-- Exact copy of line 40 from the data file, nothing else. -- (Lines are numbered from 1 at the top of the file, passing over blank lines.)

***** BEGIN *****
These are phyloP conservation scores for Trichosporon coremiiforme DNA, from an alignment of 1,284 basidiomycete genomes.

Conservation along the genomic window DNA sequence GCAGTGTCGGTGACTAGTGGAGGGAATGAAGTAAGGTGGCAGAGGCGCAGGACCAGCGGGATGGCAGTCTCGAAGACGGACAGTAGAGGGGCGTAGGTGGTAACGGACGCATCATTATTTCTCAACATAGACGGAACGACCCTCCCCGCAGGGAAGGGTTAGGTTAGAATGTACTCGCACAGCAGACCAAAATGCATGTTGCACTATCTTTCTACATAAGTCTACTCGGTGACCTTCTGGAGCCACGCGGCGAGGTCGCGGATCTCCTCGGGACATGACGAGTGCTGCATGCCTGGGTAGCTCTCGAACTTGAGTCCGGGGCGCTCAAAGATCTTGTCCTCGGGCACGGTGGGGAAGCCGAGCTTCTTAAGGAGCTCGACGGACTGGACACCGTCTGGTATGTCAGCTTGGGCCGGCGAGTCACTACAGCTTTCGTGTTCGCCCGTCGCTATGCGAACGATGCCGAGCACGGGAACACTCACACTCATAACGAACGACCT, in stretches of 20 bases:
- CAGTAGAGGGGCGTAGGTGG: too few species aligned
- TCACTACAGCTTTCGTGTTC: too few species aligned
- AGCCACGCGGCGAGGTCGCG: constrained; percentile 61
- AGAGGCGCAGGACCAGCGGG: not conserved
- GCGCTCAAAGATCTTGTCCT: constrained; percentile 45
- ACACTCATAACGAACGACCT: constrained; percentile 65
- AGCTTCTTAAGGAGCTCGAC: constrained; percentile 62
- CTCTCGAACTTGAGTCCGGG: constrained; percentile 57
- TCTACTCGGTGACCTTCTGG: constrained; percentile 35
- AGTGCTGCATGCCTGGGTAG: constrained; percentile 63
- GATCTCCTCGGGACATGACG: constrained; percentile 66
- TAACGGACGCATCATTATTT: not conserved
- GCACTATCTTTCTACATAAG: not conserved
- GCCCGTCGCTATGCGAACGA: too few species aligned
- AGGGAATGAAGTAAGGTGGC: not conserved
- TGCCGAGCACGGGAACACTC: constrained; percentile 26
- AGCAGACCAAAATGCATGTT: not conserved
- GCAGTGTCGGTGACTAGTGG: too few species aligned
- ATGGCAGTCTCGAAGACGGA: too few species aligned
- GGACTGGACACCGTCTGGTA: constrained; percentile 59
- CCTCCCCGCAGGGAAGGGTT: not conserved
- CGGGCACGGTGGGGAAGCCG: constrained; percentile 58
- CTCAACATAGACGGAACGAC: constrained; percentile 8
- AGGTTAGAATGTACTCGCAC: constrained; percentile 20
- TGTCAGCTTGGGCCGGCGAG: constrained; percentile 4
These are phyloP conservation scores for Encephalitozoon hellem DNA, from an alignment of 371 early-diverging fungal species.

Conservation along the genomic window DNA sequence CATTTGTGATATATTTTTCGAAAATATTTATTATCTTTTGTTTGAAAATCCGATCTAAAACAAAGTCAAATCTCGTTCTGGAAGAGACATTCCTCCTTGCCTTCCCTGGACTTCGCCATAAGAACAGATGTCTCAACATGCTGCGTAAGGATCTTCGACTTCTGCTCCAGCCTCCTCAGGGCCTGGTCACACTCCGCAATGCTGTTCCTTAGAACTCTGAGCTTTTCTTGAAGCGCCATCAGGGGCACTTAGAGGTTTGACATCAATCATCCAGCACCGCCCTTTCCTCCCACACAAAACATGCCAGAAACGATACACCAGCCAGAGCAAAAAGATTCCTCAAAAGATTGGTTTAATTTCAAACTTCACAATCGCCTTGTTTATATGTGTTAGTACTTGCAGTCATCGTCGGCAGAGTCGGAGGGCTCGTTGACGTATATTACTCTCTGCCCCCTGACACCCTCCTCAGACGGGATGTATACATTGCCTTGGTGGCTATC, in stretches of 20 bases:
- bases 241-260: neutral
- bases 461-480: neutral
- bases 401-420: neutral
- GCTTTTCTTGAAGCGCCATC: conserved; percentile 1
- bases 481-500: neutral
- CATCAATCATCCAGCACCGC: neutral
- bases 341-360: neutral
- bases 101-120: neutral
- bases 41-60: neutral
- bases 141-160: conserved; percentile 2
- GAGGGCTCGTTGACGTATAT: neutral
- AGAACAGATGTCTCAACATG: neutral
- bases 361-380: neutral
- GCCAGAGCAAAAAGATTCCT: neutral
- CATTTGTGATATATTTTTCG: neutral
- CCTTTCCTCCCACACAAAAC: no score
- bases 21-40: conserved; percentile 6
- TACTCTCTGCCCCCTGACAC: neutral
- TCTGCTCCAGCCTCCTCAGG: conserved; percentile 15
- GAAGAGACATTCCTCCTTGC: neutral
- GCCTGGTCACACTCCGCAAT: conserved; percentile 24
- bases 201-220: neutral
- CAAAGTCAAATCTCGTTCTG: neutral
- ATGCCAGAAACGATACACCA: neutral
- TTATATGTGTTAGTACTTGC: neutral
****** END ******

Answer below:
- GAGGGCTCGTTGACGTATAT: neutral